Freud changed all of this

Freud changed all of this -...

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Freud changed all of this. Despite his background in physicalism (learned during his  stay in Ernst Brücke's laboratory), his theories explicitly rejected the purely organic  explanations of his predecessors. One of Freud's biggest influences during his early  days as a neurologist was Jean-Martin Charcot, the famous French psychiatrist. Charcot  claimed that hysteria had primarily organic causes, and that it had a regular,  comprehensible pattern of symptoms. Freud agreed with Charcot on the latter point, but  he disagreed entirely on the former. In essence, Freud claimed that neurotic people had  working hardware, but faulty software. Earlier psychiatrists like Charcot, in contrast, had  claimed that the problems were entirely in the hardware. As psychoanalysis became  increasingly popular, psychology and psychiatry turned away from the search for organic  causes and toward the search for inner psychic conflicts and early childhood traumas.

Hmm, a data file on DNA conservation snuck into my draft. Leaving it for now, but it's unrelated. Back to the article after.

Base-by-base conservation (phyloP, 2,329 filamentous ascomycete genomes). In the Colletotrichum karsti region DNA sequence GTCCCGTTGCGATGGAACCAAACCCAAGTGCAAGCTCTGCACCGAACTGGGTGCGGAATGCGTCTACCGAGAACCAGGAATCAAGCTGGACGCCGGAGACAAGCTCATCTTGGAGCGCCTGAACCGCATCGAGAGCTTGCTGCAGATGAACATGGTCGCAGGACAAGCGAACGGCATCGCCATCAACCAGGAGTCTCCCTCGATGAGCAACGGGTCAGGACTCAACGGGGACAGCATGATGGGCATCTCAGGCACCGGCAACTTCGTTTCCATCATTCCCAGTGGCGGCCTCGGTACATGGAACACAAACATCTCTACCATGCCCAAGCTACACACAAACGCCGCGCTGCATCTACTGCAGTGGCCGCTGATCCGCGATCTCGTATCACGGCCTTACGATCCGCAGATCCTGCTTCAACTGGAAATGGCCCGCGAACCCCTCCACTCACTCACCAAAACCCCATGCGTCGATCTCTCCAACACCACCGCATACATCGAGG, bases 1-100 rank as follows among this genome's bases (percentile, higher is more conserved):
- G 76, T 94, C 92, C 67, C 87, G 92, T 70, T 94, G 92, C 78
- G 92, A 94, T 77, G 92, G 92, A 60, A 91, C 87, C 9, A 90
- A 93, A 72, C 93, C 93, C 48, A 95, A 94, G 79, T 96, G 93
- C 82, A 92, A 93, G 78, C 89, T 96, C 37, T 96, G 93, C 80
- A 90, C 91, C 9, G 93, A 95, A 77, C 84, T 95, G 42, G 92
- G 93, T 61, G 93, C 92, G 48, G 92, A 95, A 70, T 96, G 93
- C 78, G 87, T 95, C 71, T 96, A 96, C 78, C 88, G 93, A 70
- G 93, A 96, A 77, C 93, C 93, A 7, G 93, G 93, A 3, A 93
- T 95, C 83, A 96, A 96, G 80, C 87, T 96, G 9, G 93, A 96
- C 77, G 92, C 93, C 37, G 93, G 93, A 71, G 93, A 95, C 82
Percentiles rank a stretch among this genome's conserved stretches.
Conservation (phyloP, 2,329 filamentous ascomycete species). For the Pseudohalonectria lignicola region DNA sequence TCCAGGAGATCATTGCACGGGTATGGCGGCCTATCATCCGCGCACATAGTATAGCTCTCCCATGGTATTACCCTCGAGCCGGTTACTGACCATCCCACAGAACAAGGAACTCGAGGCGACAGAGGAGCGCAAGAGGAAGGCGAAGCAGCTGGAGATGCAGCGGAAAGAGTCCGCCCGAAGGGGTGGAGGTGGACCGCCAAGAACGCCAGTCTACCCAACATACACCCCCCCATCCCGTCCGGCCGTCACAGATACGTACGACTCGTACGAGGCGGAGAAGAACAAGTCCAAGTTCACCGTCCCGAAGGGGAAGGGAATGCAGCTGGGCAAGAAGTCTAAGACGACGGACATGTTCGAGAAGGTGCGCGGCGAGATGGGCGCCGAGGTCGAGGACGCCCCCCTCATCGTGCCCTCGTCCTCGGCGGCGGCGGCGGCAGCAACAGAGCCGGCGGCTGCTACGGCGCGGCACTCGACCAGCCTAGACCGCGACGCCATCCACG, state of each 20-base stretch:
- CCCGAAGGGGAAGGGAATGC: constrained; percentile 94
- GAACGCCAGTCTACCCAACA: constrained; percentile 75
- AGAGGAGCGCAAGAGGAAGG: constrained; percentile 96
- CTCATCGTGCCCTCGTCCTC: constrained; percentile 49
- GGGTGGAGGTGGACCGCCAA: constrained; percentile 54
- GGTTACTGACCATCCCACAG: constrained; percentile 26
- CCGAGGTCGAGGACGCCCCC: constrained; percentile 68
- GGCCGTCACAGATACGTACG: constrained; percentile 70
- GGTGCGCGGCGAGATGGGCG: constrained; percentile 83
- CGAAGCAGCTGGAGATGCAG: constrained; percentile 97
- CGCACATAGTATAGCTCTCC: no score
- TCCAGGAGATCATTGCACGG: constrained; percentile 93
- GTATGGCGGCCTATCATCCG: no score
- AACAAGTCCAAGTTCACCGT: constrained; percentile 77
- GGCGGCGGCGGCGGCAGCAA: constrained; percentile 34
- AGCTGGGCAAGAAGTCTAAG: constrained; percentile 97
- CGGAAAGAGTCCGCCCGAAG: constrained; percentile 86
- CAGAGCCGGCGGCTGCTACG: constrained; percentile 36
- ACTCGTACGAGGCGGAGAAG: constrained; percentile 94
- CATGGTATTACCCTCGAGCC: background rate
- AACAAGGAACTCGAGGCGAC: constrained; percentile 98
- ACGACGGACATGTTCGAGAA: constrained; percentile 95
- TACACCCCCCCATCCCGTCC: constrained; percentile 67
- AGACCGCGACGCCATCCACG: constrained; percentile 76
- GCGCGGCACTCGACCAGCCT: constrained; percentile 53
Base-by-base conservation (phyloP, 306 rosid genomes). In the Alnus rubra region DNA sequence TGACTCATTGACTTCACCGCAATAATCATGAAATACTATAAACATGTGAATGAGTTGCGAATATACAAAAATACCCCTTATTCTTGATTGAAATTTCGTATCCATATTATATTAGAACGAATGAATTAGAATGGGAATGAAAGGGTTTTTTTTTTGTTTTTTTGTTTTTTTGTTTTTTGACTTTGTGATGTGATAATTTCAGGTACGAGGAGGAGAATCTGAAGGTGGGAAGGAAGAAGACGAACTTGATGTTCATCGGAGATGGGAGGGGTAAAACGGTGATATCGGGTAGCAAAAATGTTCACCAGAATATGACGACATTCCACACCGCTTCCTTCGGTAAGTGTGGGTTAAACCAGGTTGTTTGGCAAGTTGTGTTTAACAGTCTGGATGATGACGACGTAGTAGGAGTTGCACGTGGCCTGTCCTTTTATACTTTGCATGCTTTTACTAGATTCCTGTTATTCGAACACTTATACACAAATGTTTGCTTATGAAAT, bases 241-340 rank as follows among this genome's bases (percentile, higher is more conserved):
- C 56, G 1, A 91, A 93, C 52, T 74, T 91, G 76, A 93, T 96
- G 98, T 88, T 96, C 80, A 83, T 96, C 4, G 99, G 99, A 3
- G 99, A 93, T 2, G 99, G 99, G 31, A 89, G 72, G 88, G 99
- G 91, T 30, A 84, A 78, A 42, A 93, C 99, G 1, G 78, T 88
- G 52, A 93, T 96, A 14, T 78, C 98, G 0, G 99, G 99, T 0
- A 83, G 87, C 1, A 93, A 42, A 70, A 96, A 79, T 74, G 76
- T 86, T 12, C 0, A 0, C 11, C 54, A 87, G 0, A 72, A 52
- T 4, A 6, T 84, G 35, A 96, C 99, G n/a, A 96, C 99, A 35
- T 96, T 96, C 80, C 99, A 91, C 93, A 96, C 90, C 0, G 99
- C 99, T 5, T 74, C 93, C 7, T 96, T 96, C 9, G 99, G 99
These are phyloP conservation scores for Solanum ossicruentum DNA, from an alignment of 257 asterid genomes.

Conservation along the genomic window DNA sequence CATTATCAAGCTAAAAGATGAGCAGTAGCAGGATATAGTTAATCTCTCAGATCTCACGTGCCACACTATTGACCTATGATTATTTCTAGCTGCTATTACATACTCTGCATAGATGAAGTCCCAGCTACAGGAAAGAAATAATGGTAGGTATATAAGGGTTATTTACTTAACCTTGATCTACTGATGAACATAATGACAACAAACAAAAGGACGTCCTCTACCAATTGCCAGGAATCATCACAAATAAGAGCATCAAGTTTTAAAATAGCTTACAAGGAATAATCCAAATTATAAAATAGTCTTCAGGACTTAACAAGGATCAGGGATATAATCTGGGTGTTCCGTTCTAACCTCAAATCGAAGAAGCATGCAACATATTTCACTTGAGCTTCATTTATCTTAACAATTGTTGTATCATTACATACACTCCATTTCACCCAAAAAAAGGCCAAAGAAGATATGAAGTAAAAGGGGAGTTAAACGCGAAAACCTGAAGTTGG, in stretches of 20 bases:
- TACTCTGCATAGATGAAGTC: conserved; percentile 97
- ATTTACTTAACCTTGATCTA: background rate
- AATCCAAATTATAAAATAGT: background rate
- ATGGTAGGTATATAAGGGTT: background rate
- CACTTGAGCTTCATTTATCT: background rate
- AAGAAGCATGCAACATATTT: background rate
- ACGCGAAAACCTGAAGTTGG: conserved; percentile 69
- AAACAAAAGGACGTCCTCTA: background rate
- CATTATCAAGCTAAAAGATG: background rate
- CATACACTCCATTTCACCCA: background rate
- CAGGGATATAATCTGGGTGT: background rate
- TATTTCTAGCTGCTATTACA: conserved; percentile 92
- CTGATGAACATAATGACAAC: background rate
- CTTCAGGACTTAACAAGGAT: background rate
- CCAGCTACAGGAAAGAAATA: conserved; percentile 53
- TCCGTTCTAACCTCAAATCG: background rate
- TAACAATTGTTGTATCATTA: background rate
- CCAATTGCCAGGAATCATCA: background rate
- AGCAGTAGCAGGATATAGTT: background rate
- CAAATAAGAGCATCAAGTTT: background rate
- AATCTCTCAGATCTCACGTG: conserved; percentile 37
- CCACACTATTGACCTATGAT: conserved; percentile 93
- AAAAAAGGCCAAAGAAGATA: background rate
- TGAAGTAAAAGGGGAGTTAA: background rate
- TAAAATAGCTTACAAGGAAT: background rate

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This note was uploaded on 12/14/2011 for the course HIST 2320 taught by Professor Siegenthaler during the Fall '07 term at Texas State.

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Freud changed all of this -...

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